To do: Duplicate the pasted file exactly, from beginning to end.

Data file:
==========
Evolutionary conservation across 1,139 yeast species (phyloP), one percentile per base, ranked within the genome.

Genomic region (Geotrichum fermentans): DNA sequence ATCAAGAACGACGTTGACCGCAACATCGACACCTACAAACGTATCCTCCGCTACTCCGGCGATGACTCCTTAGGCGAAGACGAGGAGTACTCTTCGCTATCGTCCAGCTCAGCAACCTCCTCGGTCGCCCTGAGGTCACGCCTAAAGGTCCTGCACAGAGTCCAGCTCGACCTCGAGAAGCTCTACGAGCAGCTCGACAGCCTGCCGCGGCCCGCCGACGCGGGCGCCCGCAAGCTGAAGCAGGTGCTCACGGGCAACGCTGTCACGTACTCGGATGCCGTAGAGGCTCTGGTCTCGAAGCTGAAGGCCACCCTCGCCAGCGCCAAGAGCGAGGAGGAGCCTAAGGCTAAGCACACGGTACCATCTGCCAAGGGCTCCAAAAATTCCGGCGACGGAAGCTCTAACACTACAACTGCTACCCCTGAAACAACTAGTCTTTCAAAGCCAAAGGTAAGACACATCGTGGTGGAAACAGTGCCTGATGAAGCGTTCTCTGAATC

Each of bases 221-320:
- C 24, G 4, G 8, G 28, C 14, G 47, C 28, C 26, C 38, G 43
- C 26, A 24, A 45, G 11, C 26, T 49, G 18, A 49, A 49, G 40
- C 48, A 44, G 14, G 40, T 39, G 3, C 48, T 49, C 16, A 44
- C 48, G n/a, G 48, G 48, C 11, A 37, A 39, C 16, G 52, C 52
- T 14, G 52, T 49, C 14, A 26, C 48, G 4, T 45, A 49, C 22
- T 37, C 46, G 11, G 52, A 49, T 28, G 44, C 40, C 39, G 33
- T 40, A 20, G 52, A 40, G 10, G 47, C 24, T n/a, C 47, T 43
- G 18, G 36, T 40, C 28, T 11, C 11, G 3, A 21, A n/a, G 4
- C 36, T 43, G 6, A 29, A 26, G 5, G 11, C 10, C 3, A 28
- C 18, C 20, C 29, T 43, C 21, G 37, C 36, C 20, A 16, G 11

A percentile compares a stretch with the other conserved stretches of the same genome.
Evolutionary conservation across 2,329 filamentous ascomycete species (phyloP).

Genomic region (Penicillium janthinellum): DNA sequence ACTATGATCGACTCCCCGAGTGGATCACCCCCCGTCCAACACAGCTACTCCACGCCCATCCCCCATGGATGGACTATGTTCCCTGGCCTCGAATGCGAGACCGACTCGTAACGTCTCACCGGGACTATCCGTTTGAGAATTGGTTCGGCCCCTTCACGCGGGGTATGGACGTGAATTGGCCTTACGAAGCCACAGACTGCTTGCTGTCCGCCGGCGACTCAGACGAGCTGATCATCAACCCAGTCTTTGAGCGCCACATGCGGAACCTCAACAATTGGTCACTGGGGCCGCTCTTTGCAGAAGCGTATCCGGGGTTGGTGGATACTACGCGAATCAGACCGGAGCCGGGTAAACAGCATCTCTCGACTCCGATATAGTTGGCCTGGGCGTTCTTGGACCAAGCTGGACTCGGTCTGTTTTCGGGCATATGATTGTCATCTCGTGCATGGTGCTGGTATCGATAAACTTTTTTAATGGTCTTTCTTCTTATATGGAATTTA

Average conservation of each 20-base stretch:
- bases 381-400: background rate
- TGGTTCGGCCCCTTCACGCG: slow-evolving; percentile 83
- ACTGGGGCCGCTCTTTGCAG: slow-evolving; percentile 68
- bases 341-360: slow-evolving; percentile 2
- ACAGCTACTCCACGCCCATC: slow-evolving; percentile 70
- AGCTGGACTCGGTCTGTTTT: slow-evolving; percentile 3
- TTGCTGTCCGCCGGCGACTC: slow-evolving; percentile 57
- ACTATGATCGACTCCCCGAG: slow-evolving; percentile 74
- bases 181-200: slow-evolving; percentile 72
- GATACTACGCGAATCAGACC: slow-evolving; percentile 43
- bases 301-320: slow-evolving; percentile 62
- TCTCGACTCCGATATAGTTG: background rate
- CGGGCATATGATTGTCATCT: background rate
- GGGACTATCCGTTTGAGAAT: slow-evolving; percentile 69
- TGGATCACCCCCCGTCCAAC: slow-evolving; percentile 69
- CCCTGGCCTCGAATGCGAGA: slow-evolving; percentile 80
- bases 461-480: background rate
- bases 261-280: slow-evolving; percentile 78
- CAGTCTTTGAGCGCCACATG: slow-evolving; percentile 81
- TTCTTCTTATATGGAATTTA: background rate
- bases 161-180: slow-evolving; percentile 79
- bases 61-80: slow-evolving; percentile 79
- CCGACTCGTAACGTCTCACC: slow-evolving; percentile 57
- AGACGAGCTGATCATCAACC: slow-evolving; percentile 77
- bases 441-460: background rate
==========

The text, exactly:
Evolutionary conservation across 1,139 yeast species (phyloP), one percentile per base, ranked within the genome.

Genomic region (Geotrichum fermentans): DNA sequence ATCAAGAACGACGTTGACCGCAACATCGACACCTACAAACGTATCCTCCGCTACTCCGGCGATGACTCCTTAGGCGAAGACGAGGAGTACTCTTCGCTATCGTCCAGCTCAGCAACCTCCTCGGTCGCCCTGAGGTCACGCCTAAAGGTCCTGCACAGAGTCCAGCTCGACCTCGAGAAGCTCTACGAGCAGCTCGACAGCCTGCCGCGGCCCGCCGACGCGGGCGCCCGCAAGCTGAAGCAGGTGCTCACGGGCAACGCTGTCACGTACTCGGATGCCGTAGAGGCTCTGGTCTCGAAGCTGAAGGCCACCCTCGCCAGCGCCAAGAGCGAGGAGGAGCCTAAGGCTAAGCACACGGTACCATCTGCCAAGGGCTCCAAAAATTCCGGCGACGGAAGCTCTAACACTACAACTGCTACCCCTGAAACAACTAGTCTTTCAAAGCCAAAGGTAAGACACATCGTGGTGGAAACAGTGCCTGATGAAGCGTTCTCTGAATC

Each of bases 221-320:
- C 24, G 4, G 8, G 28, C 14, G 47, C 28, C 26, C 38, G 43
- C 26, A 24, A 45, G 11, C 26, T 49, G 18, A 49, A 49, G 40
- C 48, A 44, G 14, G 40, T 39, G 3, C 48, T 49, C 16, A 44
- C 48, G n/a, G 48, G 48, C 11, A 37, A 39, C 16, G 52, C 52
- T 14, G 52, T 49, C 14, A 26, C 48, G 4, T 45, A 49, C 22
- T 37, C 46, G 11, G 52, A 49, T 28, G 44, C 40, C 39, G 33
- T 40, A 20, G 52, A 40, G 10, G 47, C 24, T n/a, C 47, T 43
- G 18, G 36, T 40, C 28, T 11, C 11, G 3, A 21, A n/a, G 4
- C 36, T 43, G 6, A 29, A 26, G 5, G 11, C 10, C 3, A 28
- C 18, C 20, C 29, T 43, C 21, G 37, C 36, C 20, A 16, G 11

A percentile compares a stretch with the other conserved stretches of the same genome.
Evolutionary conservation across 2,329 filamentous ascomycete species (phyloP).

Genomic region (Penicillium janthinellum): DNA sequence ACTATGATCGACTCCCCGAGTGGATCACCCCCCGTCCAACACAGCTACTCCACGCCCATCCCCCATGGATGGACTATGTTCCCTGGCCTCGAATGCGAGACCGACTCGTAACGTCTCACCGGGACTATCCGTTTGAGAATTGGTTCGGCCCCTTCACGCGGGGTATGGACGTGAATTGGCCTTACGAAGCCACAGACTGCTTGCTGTCCGCCGGCGACTCAGACGAGCTGATCATCAACCCAGTCTTTGAGCGCCACATGCGGAACCTCAACAATTGGTCACTGGGGCCGCTCTTTGCAGAAGCGTATCCGGGGTTGGTGGATACTACGCGAATCAGACCGGAGCCGGGTAAACAGCATCTCTCGACTCCGATATAGTTGGCCTGGGCGTTCTTGGACCAAGCTGGACTCGGTCTGTTTTCGGGCATATGATTGTCATCTCGTGCATGGTGCTGGTATCGATAAACTTTTTTAATGGTCTTTCTTCTTATATGGAATTTA

Average conservation of each 20-base stretch:
- bases 381-400: background rate
- TGGTTCGGCCCCTTCACGCG: slow-evolving; percentile 83
- ACTGGGGCCGCTCTTTGCAG: slow-evolving; percentile 68
- bases 341-360: slow-evolving; percentile 2
- ACAGCTACTCCACGCCCATC: slow-evolving; percentile 70
- AGCTGGACTCGGTCTGTTTT: slow-evolving; percentile 3
- TTGCTGTCCGCCGGCGACTC: slow-evolving; percentile 57
- ACTATGATCGACTCCCCGAG: slow-evolving; percentile 74
- bases 181-200: slow-evolving; percentile 72
- GATACTACGCGAATCAGACC: slow-evolving; percentile 43
- bases 301-320: slow-evolving; percentile 62
- TCTCGACTCCGATATAGTTG: background rate
- CGGGCATATGATTGTCATCT: background rate
- GGGACTATCCGTTTGAGAAT: slow-evolving; percentile 69
- TGGATCACCCCCCGTCCAAC: slow-evolving; percentile 69
- CCCTGGCCTCGAATGCGAGA: slow-evolving; percentile 80
- bases 461-480: background rate
- bases 261-280: slow-evolving; percentile 78
- CAGTCTTTGAGCGCCACATG: slow-evolving; percentile 81
- TTCTTCTTATATGGAATTTA: background rate
- bases 161-180: slow-evolving; percentile 79
- bases 61-80: slow-evolving; percentile 79
- CCGACTCGTAACGTCTCACC: slow-evolving; percentile 57
- AGACGAGCTGATCATCAACC: slow-evolving; percentile 77
- bases 441-460: background rate